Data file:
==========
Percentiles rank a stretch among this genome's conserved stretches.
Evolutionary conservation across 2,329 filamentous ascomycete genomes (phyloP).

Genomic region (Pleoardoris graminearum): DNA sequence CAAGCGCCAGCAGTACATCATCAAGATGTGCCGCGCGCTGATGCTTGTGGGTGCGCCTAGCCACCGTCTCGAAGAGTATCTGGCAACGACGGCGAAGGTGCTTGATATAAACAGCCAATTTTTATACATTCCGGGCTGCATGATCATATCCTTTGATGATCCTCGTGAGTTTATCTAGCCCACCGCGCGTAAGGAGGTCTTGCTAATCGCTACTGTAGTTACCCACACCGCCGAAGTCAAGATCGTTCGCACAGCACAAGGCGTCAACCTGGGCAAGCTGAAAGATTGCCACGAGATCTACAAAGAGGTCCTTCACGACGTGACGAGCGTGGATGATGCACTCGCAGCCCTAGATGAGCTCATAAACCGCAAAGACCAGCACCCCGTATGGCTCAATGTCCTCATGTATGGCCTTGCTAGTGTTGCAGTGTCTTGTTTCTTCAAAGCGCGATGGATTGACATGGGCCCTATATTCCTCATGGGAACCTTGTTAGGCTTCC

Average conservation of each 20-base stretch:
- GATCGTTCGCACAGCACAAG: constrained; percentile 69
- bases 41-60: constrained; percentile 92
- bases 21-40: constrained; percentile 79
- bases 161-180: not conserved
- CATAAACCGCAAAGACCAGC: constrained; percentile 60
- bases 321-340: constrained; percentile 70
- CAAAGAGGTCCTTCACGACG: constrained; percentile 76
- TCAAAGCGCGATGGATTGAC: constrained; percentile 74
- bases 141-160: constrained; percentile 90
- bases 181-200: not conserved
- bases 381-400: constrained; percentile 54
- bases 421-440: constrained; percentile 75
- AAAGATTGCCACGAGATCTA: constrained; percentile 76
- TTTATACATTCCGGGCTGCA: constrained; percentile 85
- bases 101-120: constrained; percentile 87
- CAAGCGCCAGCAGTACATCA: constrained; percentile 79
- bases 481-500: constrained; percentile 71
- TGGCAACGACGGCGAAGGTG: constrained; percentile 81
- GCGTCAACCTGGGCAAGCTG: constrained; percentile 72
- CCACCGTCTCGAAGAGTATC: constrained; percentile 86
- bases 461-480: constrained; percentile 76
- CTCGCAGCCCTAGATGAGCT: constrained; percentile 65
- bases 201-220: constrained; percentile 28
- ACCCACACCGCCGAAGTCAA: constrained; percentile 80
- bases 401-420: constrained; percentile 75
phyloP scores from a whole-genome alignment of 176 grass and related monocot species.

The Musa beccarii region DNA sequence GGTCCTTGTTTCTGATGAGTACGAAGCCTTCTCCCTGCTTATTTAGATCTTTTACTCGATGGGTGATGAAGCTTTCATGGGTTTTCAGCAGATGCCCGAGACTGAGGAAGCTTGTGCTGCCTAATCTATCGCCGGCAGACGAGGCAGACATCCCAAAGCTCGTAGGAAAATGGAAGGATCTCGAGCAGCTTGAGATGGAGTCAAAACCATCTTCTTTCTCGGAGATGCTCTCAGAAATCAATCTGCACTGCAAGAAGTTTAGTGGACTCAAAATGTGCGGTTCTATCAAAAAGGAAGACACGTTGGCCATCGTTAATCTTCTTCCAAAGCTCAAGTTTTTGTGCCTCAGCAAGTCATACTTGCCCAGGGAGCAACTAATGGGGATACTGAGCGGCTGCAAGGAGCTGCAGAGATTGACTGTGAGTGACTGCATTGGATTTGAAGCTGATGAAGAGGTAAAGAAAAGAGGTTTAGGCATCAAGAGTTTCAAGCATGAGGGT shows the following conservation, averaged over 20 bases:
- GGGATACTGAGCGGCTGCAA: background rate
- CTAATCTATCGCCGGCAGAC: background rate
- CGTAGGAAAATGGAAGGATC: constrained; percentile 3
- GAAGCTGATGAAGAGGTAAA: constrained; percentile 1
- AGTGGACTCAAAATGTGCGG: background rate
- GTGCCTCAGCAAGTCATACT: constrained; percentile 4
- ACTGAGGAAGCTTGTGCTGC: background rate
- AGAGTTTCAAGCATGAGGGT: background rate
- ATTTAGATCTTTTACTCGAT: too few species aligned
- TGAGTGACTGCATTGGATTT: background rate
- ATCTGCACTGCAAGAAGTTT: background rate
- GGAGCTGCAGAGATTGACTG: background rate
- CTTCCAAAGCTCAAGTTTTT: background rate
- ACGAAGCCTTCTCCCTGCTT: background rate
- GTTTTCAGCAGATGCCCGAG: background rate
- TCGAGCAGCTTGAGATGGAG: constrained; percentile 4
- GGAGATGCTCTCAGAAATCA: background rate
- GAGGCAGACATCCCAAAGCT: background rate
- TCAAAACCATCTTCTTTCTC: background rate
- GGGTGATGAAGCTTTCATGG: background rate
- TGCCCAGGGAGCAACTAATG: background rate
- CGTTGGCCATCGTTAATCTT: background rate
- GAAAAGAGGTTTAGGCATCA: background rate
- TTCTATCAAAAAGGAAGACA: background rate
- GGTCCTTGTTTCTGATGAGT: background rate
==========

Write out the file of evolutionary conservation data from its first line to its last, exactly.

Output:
Percentiles rank a stretch among this genome's conserved stretches.
Evolutionary conservation across 2,329 filamentous ascomycete genomes (phyloP).

Genomic region (Pleoardoris graminearum): DNA sequence CAAGCGCCAGCAGTACATCATCAAGATGTGCCGCGCGCTGATGCTTGTGGGTGCGCCTAGCCACCGTCTCGAAGAGTATCTGGCAACGACGGCGAAGGTGCTTGATATAAACAGCCAATTTTTATACATTCCGGGCTGCATGATCATATCCTTTGATGATCCTCGTGAGTTTATCTAGCCCACCGCGCGTAAGGAGGTCTTGCTAATCGCTACTGTAGTTACCCACACCGCCGAAGTCAAGATCGTTCGCACAGCACAAGGCGTCAACCTGGGCAAGCTGAAAGATTGCCACGAGATCTACAAAGAGGTCCTTCACGACGTGACGAGCGTGGATGATGCACTCGCAGCCCTAGATGAGCTCATAAACCGCAAAGACCAGCACCCCGTATGGCTCAATGTCCTCATGTATGGCCTTGCTAGTGTTGCAGTGTCTTGTTTCTTCAAAGCGCGATGGATTGACATGGGCCCTATATTCCTCATGGGAACCTTGTTAGGCTTCC

Average conservation of each 20-base stretch:
- GATCGTTCGCACAGCACAAG: constrained; percentile 69
- bases 41-60: constrained; percentile 92
- bases 21-40: constrained; percentile 79
- bases 161-180: not conserved
- CATAAACCGCAAAGACCAGC: constrained; percentile 60
- bases 321-340: constrained; percentile 70
- CAAAGAGGTCCTTCACGACG: constrained; percentile 76
- TCAAAGCGCGATGGATTGAC: constrained; percentile 74
- bases 141-160: constrained; percentile 90
- bases 181-200: not conserved
- bases 381-400: constrained; percentile 54
- bases 421-440: constrained; percentile 75
- AAAGATTGCCACGAGATCTA: constrained; percentile 76
- TTTATACATTCCGGGCTGCA: constrained; percentile 85
- bases 101-120: constrained; percentile 87
- CAAGCGCCAGCAGTACATCA: constrained; percentile 79
- bases 481-500: constrained; percentile 71
- TGGCAACGACGGCGAAGGTG: constrained; percentile 81
- GCGTCAACCTGGGCAAGCTG: constrained; percentile 72
- CCACCGTCTCGAAGAGTATC: constrained; percentile 86
- bases 461-480: constrained; percentile 76
- CTCGCAGCCCTAGATGAGCT: constrained; percentile 65
- bases 201-220: constrained; percentile 28
- ACCCACACCGCCGAAGTCAA: constrained; percentile 80
- bases 401-420: constrained; percentile 75
phyloP scores from a whole-genome alignment of 176 grass and related monocot species.

The Musa beccarii region DNA sequence GGTCCTTGTTTCTGATGAGTACGAAGCCTTCTCCCTGCTTATTTAGATCTTTTACTCGATGGGTGATGAAGCTTTCATGGGTTTTCAGCAGATGCCCGAGACTGAGGAAGCTTGTGCTGCCTAATCTATCGCCGGCAGACGAGGCAGACATCCCAAAGCTCGTAGGAAAATGGAAGGATCTCGAGCAGCTTGAGATGGAGTCAAAACCATCTTCTTTCTCGGAGATGCTCTCAGAAATCAATCTGCACTGCAAGAAGTTTAGTGGACTCAAAATGTGCGGTTCTATCAAAAAGGAAGACACGTTGGCCATCGTTAATCTTCTTCCAAAGCTCAAGTTTTTGTGCCTCAGCAAGTCATACTTGCCCAGGGAGCAACTAATGGGGATACTGAGCGGCTGCAAGGAGCTGCAGAGATTGACTGTGAGTGACTGCATTGGATTTGAAGCTGATGAAGAGGTAAAGAAAAGAGGTTTAGGCATCAAGAGTTTCAAGCATGAGGGT shows the following conservation, averaged over 20 bases:
- GGGATACTGAGCGGCTGCAA: background rate
- CTAATCTATCGCCGGCAGAC: background rate
- CGTAGGAAAATGGAAGGATC: constrained; percentile 3
- GAAGCTGATGAAGAGGTAAA: constrained; percentile 1
- AGTGGACTCAAAATGTGCGG: background rate
- GTGCCTCAGCAAGTCATACT: constrained; percentile 4
- ACTGAGGAAGCTTGTGCTGC: background rate
- AGAGTTTCAAGCATGAGGGT: background rate
- ATTTAGATCTTTTACTCGAT: too few species aligned
- TGAGTGACTGCATTGGATTT: background rate
- ATCTGCACTGCAAGAAGTTT: background rate
- GGAGCTGCAGAGATTGACTG: background rate
- CTTCCAAAGCTCAAGTTTTT: background rate
- ACGAAGCCTTCTCCCTGCTT: background rate
- GTTTTCAGCAGATGCCCGAG: background rate
- TCGAGCAGCTTGAGATGGAG: constrained; percentile 4
- GGAGATGCTCTCAGAAATCA: background rate
- GAGGCAGACATCCCAAAGCT: background rate
- TCAAAACCATCTTCTTTCTC: background rate
- GGGTGATGAAGCTTTCATGG: background rate
- TGCCCAGGGAGCAACTAATG: background rate
- CGTTGGCCATCGTTAATCTT: background rate
- GAAAAGAGGTTTAGGCATCA: background rate
- TTCTATCAAAAAGGAAGACA: background rate
- GGTCCTTGTTTCTGATGAGT: background rate